Huawei users have been warned they will be “significantly impacted” by Google restricting the Chinese firm’s access to its Android software. The block is the result of an executive order from US President Donald Trump last week which prevents “foreign adversaries” from accessing US technology without government approval. Industry expert Tristan Rayner, senior editor with the Android Authority news website, said the block means security updates to Huawei phones from Google will stop, and that buying a Huawei phone is now a “real risk”. “Existing Huawei device owners will be significantly impacted,” he said. Whether it’s someone with a brand new Huawei P30 Pro, which was unveiled last month, or the owner of an older Huawei Mate device that’s a few years old, it’s now clear that the
Chris Hughes helped Mark Zuckerberg transform Facebook from a dorm-room project into a real business. Now, he's calling for the company to be broken up.In a lengthy opinion piece published Thursday by the New York Times, Hughes says that Zuckerberg has "unchecked power" and influence "far beyond that of anyone else in the private sector or in government."It's time, he writes, for regulators to break up Facebook (FB). "Mark is a good, kind person. But I'm angry that his focus on growth led him to sacrifice security and civility for clicks," writes Hughes. "I'm disappointed in myself and the early Facebook team for not thinking more about how the News Feed algorithm could change our culture, influence elections and empower nationalist leaders," he continues. "And I'm worried that Mark has su
For a long time, the Play Store could be considered the wild west of app distribution, especially compared to Apple's inherently more restrictive App Store. Google is working on improvements though and is becoming more stringent on app permissions, among other things. Still, we're back with another ad fraud scheme right inside the Store, following in the footsteps of last year's Cheetah Mobile investigation. Another Chinese app developer, DO Global, is alleged to have added code in its apps that automatically clicks on ads without users' knowledge. BuzzFeed News first brought these findings to light in collaboration with security researchers Check Point and Method Media Intelligence. They found out that the app developer in question is a spin-off from Chinese giant Baidu who...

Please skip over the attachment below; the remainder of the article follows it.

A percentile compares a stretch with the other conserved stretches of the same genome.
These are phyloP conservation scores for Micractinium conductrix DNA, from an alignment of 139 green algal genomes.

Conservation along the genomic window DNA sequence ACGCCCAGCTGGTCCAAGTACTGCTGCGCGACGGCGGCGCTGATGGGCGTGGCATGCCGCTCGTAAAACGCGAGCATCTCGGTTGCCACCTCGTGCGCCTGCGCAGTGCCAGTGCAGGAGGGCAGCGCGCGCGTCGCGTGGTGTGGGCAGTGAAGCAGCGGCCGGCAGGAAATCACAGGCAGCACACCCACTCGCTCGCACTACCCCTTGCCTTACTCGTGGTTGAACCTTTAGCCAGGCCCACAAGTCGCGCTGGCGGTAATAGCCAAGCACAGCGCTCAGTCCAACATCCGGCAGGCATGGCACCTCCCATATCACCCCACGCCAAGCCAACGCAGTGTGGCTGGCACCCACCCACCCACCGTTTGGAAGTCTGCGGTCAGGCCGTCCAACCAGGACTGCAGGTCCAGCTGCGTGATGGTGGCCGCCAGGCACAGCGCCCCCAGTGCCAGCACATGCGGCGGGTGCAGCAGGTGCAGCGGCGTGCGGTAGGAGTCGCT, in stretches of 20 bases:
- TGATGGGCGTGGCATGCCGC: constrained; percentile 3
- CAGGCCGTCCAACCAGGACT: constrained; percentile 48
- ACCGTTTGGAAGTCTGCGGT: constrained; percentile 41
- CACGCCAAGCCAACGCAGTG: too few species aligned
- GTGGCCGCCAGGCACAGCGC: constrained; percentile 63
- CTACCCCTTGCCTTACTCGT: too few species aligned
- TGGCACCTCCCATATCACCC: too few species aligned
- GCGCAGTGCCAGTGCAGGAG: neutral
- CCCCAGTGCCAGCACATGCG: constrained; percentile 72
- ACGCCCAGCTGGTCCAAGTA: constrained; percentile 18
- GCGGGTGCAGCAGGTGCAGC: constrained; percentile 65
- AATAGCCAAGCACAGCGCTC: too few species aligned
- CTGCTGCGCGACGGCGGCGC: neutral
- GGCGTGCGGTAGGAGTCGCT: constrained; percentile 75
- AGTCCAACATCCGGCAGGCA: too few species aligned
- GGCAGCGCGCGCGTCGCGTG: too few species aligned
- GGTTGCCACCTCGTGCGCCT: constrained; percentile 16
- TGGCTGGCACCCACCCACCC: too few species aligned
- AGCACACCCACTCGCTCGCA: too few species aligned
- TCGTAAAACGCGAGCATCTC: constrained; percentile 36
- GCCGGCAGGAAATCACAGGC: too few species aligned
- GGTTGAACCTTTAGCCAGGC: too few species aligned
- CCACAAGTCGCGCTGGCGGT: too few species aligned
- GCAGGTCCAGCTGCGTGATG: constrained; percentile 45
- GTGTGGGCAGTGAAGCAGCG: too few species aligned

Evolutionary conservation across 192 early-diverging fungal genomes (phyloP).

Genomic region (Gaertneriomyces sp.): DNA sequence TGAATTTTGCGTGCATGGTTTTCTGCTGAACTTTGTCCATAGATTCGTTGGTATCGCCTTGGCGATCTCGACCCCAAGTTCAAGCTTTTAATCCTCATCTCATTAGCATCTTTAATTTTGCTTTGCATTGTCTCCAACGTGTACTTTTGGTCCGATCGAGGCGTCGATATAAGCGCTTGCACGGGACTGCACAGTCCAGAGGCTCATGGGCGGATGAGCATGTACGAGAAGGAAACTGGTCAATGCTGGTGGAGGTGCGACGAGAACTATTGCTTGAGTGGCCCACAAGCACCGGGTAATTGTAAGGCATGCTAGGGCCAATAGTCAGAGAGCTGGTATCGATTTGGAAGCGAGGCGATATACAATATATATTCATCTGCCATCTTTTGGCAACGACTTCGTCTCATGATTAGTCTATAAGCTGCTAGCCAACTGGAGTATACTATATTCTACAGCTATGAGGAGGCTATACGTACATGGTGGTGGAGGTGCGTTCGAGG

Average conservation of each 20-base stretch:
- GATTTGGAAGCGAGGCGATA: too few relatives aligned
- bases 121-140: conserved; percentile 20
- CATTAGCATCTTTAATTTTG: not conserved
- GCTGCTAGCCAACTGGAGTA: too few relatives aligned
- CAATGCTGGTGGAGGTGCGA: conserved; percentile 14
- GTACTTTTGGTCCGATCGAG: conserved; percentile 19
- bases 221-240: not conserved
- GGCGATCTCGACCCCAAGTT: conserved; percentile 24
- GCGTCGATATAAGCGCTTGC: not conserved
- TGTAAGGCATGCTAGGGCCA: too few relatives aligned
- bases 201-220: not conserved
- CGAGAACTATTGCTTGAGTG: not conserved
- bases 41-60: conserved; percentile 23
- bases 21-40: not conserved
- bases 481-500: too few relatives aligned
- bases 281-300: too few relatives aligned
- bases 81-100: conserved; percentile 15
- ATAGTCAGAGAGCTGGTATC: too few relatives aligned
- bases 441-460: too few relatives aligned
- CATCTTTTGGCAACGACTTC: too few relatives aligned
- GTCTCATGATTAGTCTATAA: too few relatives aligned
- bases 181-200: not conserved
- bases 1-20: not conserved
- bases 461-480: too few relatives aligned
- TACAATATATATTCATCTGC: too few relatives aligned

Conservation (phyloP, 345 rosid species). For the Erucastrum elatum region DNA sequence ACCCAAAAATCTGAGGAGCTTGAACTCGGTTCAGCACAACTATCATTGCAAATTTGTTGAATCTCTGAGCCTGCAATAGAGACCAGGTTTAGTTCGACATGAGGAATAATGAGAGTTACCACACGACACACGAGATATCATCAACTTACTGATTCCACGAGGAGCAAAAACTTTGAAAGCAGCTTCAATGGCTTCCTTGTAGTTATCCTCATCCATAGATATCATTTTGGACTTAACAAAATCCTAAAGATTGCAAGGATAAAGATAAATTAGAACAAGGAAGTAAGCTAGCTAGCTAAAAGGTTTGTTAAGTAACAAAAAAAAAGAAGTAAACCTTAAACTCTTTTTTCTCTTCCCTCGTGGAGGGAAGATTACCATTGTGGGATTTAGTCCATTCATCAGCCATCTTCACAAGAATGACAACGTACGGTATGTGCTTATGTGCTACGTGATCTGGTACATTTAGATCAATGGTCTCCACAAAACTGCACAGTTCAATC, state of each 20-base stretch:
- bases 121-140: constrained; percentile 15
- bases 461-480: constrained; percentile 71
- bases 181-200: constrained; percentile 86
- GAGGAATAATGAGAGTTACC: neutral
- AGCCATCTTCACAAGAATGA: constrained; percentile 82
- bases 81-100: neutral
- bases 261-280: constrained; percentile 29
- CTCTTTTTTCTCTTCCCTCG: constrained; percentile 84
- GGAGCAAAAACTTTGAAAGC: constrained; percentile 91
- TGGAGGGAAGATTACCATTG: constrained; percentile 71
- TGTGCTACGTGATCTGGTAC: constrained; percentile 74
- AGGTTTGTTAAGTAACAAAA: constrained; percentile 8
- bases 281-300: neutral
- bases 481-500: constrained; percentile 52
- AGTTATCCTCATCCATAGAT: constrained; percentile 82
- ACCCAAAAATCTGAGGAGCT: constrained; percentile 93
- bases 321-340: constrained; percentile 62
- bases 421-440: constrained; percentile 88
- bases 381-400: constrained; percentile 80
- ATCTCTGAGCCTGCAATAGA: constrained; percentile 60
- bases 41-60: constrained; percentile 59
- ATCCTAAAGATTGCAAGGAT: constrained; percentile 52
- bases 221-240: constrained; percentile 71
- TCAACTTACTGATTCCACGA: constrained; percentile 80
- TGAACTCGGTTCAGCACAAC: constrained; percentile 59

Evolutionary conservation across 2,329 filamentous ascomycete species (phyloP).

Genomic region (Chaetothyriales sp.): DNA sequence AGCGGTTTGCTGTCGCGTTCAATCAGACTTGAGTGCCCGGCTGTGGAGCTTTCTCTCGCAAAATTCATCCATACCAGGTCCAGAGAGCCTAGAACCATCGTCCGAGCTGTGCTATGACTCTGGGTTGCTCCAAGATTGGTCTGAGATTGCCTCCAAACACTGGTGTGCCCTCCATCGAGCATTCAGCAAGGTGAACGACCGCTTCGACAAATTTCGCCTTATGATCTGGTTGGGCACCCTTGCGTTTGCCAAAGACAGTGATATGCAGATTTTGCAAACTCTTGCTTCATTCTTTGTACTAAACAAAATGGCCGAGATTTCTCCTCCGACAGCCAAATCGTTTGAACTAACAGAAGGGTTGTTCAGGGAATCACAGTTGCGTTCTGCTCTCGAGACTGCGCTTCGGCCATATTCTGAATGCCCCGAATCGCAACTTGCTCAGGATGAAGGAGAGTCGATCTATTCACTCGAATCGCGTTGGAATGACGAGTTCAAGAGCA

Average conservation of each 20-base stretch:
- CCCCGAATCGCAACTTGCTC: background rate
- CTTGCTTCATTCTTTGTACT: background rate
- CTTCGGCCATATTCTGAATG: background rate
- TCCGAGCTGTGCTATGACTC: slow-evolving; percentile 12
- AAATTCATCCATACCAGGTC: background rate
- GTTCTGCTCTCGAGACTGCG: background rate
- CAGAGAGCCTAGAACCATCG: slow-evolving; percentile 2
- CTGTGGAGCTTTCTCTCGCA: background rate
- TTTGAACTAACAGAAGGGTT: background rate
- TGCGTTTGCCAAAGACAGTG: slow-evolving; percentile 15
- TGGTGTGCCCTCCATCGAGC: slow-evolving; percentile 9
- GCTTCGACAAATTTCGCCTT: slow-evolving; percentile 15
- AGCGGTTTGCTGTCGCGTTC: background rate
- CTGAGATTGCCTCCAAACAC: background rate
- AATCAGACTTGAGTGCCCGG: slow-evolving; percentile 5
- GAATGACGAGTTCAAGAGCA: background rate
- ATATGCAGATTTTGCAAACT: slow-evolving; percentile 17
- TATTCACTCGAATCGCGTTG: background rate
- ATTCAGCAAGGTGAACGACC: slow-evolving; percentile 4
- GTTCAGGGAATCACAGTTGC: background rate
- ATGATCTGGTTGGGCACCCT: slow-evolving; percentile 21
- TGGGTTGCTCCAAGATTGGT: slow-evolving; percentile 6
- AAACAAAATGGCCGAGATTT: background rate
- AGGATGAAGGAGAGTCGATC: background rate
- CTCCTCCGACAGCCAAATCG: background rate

A Communications Authority of Kenya (CA) shows report covering October-December 2018 shows a dramatic spike in malware attacks, targeting mobile devices and which has seen unsuspecting Kenyans defrauded in online platforms. A proliferation of mobile applications on popular online stores is thus exposing Kenyans to increased cyberattacks and fraud, the latest sector statistics. ‘‘In particular, there was a rise in cases of malware and the sale of stolen data and credentials including personal data and credit card information,’’notes the report in part. Additionally, the report notes that cyber criminals are targeting their attacks on end-users who have limited cyber security skills. In the three months, the National Kenya Computer Incident Response Team –Coordination
The National Cybersecurity Centre (NCC) detected over 3.8 million cyber threats in the first quarter of 2018-2019, indicating that Kenyans continue to be at a high risk of online attacks. According to a new report by the Communications Authority of Kenya (CA), the threats represented an increase of 11.76 per cent from the last quarter of the year where 3.4 million threats were detected. CA attributed the increased threats to enhanced cyber threat detection capabilities through deployment of additional sensors and increased resources towards cyber threat analysis “The cyber threats detected varied from denial-of-service (DoS) including botnet and brute-force attacks that led to denial of computer services and illegal access to computer systems; online impersonation